NCES Blog

National Center for Education Statistics

Data Tools for College Professors and Students

Ever wonder what parts of the country produce the most English majors? Want to know which school districts have the most guidance counselors? The National Center for Education Statistics (NCES) has all the tools you need to dig into these and lots of other data!

Whether you’re a student embarking on a research project or a college professor looking for a large data set to use for an assignment, NCES has you covered. Below, check out the tools you can use to conduct searches, download datasets, and generate your own statistical tables and analyses.

 

Conduct Publication Searches

Two search tools help researchers identify potential data sources for their study and explore prior research conducted with NCES data. The Publications & Products Search Tool can be used to search for NCES publications and data products. The Bibliography Search Tool, which is updated continually, allows users to search for individual citations from journal articles that have been published using data from most surveys conducted by NCES.

Key reference publications include the Digest of Education Statistics, which is a comprehensive library of statistical tabulations, and The Condition of Education, which highlights up-to-date trends in education through statistical indicators.

 

Learn with Instructional Modules

The Distance Learning Dataset Training System (DLDT) is an interactive online tool that allows users to learn about NCES data across the education spectrum. DLDT’s computer-based training introduces users to many NCES datasets, explains their designs, and offers technical considerations to facilitate successful analyses. Please see the NCES blog Learning to Use the Data: Online Dataset Training Modules for more details about the DLDT tool.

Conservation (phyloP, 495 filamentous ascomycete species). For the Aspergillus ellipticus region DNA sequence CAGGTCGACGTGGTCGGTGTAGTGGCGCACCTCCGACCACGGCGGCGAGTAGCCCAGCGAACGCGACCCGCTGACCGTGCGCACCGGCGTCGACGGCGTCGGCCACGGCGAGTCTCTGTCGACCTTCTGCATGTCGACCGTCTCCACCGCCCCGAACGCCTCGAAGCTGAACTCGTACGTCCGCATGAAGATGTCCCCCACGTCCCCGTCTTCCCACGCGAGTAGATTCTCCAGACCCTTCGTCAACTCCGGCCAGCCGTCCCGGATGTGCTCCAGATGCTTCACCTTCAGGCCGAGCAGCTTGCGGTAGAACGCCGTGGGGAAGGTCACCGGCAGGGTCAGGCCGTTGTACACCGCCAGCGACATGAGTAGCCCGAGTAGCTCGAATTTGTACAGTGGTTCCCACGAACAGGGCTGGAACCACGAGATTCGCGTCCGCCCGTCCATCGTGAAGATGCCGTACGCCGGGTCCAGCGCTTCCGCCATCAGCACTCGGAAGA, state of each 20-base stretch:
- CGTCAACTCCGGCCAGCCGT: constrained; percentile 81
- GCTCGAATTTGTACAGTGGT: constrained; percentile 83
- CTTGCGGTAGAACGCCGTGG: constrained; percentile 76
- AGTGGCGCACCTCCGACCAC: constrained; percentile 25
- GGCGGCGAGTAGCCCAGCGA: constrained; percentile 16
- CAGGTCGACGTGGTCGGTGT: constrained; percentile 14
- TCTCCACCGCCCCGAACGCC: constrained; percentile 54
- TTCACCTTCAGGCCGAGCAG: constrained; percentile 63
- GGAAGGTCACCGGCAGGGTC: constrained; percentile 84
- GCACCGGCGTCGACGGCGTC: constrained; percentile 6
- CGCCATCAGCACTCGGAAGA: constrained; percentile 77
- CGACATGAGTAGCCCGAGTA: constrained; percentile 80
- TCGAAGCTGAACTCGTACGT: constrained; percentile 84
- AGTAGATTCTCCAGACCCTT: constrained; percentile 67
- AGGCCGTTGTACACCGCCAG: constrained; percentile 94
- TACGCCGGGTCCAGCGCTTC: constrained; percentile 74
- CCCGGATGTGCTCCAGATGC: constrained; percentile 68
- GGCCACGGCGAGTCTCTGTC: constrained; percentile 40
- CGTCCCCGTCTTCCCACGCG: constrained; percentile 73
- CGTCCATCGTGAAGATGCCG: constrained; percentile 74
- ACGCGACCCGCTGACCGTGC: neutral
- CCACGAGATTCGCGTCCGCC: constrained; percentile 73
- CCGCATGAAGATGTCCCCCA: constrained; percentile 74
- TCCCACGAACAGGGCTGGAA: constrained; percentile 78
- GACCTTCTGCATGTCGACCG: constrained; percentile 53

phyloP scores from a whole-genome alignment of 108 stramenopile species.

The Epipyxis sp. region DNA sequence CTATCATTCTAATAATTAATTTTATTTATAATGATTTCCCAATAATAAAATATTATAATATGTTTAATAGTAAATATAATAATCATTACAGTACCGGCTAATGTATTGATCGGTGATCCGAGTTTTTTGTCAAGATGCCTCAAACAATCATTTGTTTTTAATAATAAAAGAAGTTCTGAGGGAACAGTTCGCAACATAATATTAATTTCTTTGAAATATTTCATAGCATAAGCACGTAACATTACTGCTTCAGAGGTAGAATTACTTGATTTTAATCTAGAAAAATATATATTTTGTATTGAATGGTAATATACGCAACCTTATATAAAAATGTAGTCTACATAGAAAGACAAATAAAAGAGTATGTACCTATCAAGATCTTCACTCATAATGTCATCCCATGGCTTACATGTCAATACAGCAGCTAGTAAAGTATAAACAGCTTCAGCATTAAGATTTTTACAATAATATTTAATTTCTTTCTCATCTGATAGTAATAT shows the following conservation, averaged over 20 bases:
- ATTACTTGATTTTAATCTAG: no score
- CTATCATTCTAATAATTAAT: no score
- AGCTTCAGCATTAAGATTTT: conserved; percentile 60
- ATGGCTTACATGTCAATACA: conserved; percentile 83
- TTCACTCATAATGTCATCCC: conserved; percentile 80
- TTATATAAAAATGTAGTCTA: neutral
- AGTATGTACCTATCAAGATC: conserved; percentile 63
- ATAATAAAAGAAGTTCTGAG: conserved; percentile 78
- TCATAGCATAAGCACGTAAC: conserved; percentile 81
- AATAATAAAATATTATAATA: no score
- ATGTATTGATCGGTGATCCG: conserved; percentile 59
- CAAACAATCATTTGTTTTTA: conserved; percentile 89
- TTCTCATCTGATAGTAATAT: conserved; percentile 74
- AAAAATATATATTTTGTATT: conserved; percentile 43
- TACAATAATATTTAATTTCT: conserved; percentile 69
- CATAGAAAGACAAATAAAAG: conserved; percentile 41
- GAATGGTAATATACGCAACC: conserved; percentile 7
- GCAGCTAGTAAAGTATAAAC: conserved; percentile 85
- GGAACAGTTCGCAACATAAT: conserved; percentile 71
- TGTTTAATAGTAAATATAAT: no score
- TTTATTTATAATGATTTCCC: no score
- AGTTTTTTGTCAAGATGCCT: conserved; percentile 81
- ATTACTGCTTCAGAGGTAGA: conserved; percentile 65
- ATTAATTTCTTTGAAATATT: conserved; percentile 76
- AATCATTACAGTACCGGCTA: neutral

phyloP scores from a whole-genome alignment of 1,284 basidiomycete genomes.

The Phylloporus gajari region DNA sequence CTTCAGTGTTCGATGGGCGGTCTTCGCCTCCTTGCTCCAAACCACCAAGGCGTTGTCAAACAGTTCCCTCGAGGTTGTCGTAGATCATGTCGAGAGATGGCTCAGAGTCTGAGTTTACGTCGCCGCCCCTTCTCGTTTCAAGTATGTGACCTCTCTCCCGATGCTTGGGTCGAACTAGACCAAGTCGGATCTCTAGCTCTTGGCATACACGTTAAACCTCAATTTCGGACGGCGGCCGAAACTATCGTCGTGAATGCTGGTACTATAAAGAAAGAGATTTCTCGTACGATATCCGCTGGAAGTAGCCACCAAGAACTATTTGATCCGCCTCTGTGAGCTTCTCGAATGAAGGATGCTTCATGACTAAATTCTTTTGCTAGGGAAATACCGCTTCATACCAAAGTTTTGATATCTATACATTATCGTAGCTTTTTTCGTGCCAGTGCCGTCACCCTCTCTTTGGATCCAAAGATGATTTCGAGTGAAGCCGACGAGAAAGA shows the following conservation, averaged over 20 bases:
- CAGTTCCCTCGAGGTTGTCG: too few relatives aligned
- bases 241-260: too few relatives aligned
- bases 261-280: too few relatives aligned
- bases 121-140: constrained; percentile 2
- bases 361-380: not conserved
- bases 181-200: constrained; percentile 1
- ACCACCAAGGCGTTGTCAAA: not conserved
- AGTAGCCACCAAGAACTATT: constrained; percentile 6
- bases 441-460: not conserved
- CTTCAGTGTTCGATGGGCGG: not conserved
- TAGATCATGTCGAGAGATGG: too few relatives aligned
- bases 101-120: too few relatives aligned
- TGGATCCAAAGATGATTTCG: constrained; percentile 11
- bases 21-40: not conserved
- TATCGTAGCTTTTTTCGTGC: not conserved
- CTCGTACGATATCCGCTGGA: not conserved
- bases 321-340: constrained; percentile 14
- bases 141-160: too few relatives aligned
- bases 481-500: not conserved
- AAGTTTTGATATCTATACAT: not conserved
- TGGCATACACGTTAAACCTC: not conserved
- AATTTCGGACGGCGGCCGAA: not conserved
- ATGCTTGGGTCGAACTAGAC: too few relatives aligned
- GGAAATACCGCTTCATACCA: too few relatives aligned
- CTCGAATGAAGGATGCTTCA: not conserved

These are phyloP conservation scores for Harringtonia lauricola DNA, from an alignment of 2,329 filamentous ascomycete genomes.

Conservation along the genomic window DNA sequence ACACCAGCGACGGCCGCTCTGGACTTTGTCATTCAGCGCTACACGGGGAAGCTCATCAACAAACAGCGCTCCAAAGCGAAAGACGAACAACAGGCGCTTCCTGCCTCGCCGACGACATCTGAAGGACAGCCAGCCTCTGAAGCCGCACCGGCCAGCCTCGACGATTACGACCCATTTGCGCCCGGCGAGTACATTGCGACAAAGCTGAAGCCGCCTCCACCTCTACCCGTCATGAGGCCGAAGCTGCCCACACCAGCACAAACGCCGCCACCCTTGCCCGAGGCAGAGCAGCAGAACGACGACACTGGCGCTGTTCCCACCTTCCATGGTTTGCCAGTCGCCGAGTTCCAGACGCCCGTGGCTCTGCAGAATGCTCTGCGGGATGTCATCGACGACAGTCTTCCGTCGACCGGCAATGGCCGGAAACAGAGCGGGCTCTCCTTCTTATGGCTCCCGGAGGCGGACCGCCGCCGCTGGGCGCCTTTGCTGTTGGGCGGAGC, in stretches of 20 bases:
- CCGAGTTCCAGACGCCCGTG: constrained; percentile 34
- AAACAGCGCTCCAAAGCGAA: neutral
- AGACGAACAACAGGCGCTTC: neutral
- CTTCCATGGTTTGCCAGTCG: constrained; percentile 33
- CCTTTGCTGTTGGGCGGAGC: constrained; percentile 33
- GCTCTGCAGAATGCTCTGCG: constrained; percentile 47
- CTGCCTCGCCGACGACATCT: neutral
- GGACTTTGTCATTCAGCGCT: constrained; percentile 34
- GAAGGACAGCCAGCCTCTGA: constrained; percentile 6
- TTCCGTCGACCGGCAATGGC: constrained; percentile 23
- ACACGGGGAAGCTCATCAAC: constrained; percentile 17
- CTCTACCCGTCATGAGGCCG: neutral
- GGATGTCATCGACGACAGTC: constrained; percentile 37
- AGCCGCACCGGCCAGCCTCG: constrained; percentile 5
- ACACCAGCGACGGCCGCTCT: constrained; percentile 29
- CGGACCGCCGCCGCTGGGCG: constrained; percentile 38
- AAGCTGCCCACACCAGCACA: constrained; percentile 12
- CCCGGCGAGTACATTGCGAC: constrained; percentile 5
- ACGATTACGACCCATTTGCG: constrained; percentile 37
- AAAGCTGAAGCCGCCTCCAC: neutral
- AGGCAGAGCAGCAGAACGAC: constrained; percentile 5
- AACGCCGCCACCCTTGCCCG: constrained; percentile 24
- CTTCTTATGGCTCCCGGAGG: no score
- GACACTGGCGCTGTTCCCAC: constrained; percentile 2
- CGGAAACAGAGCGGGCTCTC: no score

Download and Access Raw Data Files

Users have several options for conducting statistical analyses and producing data tables. Many NCES surveys release public-use raw data files that professors and students can download and analyze using statistical software packages like SAS, STATA, and SPSS. Some data files and syntax files can also be downloaded using NCES data tools:

  • Education Data Analysis Tool (EDAT) and the Online Codebook allow users to download several survey datasets in various statistical software formats. Users can subset a dataset by selecting a survey, a population, and variables relevant to their analysis.
  • Many data files can be accessed directly from the Surveys & Programs page by clicking on the specific survey and then clicking on the “Data Products” link on the survey website.

 

Generate Analyses and Tables

NCES provides several online analysis tools that do not require a statistical software package:

  • DataLab is a tool for making tables and regressions that features more than 30 federal education datasets. It includes three powerful analytic tools:
    • QuickStats—for creating simple tables and charts.
    • PowerStats—for creating complex tables and logistic and linear regressions.